The alarm clock buzzes at 6:00 am. You jump up out of that great early morning dream, slam your hand down on the snooze button, and try to catch an extra seven minutes before the interminable alarm goes off again. If you're lucky, and you fall back to sleep fast enough, you can continue that great dream until the alarm brings you back from never never land. Maybe you won the lottery. Perhaps you were kissing the girl of your dreams, or Michael Myers was chasing you through a corn field. Whatever you were dreaming, it probably wasn't about TSA pat-downs, or the thought that they may be coming to a workplace near you very soon.
The TSA is concerned (rightly so) about possible terrorist attacks on or from our airplanes. After 9/11, it became obvious that terrorists could hit the USA within its own borders. As a parent of three and a semi-frequent traveler, there is no doubt I want to ensure the safety of my family and myself when I decide to endure eight hours of hell - packing, driving to the airport, waiting in lines, lugging suitcases, paying $25 a bag (arghhh!), boarding the plane, sitting in seats too small for a kindergartener, knees falling asleep as the passenger in front of me leans back in his or her seat, crying babies, food carts banging into your elbows, passengers stepping over you or on your toes as they make their way to the gawd-awful bathrooms, no food unless you spend $50 for five cans of Pringles, finally landing but sitting on the runway for thirty more minutes, waiting at baggage claim for another 30 minutes and hoping that your suitcases arrive, getting your luggage to your vehicle, arriving at home or your vacation destination - I digress, but when I endure eight hours of hell to get to where I want to go, I want to get there without worrying about blowing up or being used as a missile.
Do I care if I get patted down? No, even though I'm a little leery about my wife or daughter getting felt up and down by some stranger. In the grand scheme, it's over with quickly, and if that can ensure that I get home or get to my vacation spot safely, then oh well. However, what I don't understand and can't answer is, where does this stop? Where does civil liberty end? Blowing up an airplane is not the only way a terrorist can strike at America or its citizens. Are we going to ensure that we are 100% safe every time we take a step outside of our homes? As someone very smart once said (not sure if it was James Bond, Kevin Costner or my dad), if someone wants to kill you and they're willing to die to do it, there is not much of anything anyone can do to stop it. What's to say that a terrorist who brings nothing on a plane but himself can't kill me? What if he gets a seatbelt loose and starts using it like a sling or a mace? What if he rushes to the door and opens it up? Does a pat-down stop that?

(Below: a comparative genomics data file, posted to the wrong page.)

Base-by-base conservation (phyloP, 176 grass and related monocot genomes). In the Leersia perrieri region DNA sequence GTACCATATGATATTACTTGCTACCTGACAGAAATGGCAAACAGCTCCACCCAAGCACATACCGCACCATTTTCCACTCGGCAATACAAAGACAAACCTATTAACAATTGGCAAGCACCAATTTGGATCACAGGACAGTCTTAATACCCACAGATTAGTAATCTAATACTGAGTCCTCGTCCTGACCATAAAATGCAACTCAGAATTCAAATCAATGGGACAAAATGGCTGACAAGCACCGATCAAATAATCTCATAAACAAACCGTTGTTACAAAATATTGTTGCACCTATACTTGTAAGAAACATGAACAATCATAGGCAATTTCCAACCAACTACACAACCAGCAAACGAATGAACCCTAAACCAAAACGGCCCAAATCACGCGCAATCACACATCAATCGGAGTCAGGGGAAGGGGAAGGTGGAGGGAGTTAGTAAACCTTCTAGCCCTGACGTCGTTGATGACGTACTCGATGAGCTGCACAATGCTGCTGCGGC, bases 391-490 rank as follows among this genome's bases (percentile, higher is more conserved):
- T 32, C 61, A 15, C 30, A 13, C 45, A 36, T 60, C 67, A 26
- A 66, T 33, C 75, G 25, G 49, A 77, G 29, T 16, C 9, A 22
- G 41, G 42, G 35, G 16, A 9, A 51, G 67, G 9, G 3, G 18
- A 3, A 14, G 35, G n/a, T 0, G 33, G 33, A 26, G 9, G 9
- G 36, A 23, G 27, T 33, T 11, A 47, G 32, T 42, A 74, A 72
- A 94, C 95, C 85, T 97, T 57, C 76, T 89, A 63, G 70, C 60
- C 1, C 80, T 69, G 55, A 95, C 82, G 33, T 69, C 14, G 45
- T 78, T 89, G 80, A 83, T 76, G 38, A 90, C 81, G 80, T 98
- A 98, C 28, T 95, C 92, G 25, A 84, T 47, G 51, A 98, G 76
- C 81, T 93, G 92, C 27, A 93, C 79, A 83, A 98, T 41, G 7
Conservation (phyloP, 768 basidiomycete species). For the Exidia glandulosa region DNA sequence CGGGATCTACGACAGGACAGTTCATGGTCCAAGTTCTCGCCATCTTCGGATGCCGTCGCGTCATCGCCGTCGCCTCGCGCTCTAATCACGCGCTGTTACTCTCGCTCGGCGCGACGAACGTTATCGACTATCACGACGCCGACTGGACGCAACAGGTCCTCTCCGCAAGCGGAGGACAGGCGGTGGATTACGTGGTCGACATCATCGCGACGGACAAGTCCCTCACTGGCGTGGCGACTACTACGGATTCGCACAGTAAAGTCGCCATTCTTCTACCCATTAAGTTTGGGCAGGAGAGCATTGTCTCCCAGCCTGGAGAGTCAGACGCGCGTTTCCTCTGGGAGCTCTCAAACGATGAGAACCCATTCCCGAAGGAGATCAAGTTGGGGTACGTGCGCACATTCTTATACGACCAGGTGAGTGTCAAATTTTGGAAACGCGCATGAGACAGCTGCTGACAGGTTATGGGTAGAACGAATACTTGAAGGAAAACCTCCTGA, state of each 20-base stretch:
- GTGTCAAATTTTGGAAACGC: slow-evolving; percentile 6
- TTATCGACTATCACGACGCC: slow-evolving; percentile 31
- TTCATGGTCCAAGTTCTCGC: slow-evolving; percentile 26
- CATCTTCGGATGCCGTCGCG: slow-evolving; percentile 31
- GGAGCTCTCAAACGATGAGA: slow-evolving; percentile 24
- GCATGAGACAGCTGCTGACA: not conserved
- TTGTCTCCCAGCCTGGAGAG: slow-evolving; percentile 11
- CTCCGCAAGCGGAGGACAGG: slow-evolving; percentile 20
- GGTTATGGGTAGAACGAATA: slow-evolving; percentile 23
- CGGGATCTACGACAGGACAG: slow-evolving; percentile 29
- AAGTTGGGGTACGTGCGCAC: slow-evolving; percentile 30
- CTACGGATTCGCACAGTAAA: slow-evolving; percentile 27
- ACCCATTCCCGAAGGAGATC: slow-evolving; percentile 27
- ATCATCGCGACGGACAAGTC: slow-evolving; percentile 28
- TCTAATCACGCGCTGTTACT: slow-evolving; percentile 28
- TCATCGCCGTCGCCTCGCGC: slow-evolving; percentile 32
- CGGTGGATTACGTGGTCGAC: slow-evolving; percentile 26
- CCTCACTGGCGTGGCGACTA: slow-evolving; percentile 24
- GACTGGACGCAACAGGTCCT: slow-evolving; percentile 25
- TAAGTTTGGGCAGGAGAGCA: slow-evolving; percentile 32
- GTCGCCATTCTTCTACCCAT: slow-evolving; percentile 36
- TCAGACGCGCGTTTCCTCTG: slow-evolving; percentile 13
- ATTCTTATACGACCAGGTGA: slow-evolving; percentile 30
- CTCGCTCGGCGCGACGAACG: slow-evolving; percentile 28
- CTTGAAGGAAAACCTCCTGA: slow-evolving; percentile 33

When I go to a college football game, should I start to expect a pat-down to ensure that I'm not bringing in a weapon of mass destruction? I know they don't want flasks sneaked into the stands, but where does it end? When I go to my child's 4th grade play, should I expect a pat-down to ensure that I haven't brought more than 3 ounces of liquid into the gym? What if I sat there while the Velveteen Rabbit was on stage and mixed up a liquid bomb. When I go to the mall, should I expect my naked body to be shown to a store employee as I leave with an x-ray filled body to ensure that not only didn't I steal something, but that I didn't have a nuclear bomb in my pants? My point is, there are ten million ways that I could die, and the government is not going to be able to protect me from all of them....or are they?
In five years, would it really seem that far-fetched to imagine walking into your workplace through a metal detector, a full-body scanner and past a security guard who administers pat-downs as he deems necessary? Oh...wait...that is already happening in some worksites. You may think that you will never work in a place that requires this type of security, but you would be wrong. We write rules and policies in the workplace for the one or two people who go over the limit and screw it up for everyone else. We manage more often to the 10% than we do the 90% of the employees who just come in and do a good days work. All it would take at a workplace is someone to bring in a gun and start blowing people away, and for the survivors to sue the workplace for failure to provide a safe work environment, and then...wait, that has happened as well. What will insurance companies require a company to do to attain insurance after a workplace incident as described above? They will want the company to ensure that the incident can never happen again. They will start by implementing metal detectors, and full body scanners, and security guards, and cameras...and pat-downs...
If the government has shown anything, it's the propensity to under react until the boiling point occurs, then overreact to show how they've fixed the problem. Do you really think that pat-downs will stop terrorists from killing more of us if they really want to kill us and don't mind dying in the process? Heck no it won't. Think about that the next time you're watching the Velveteen Rabbit in the elementary school gymnasium. You could be sitting next to a terrorist getting ready to carry out an attack. Were you patted down as you entered the school?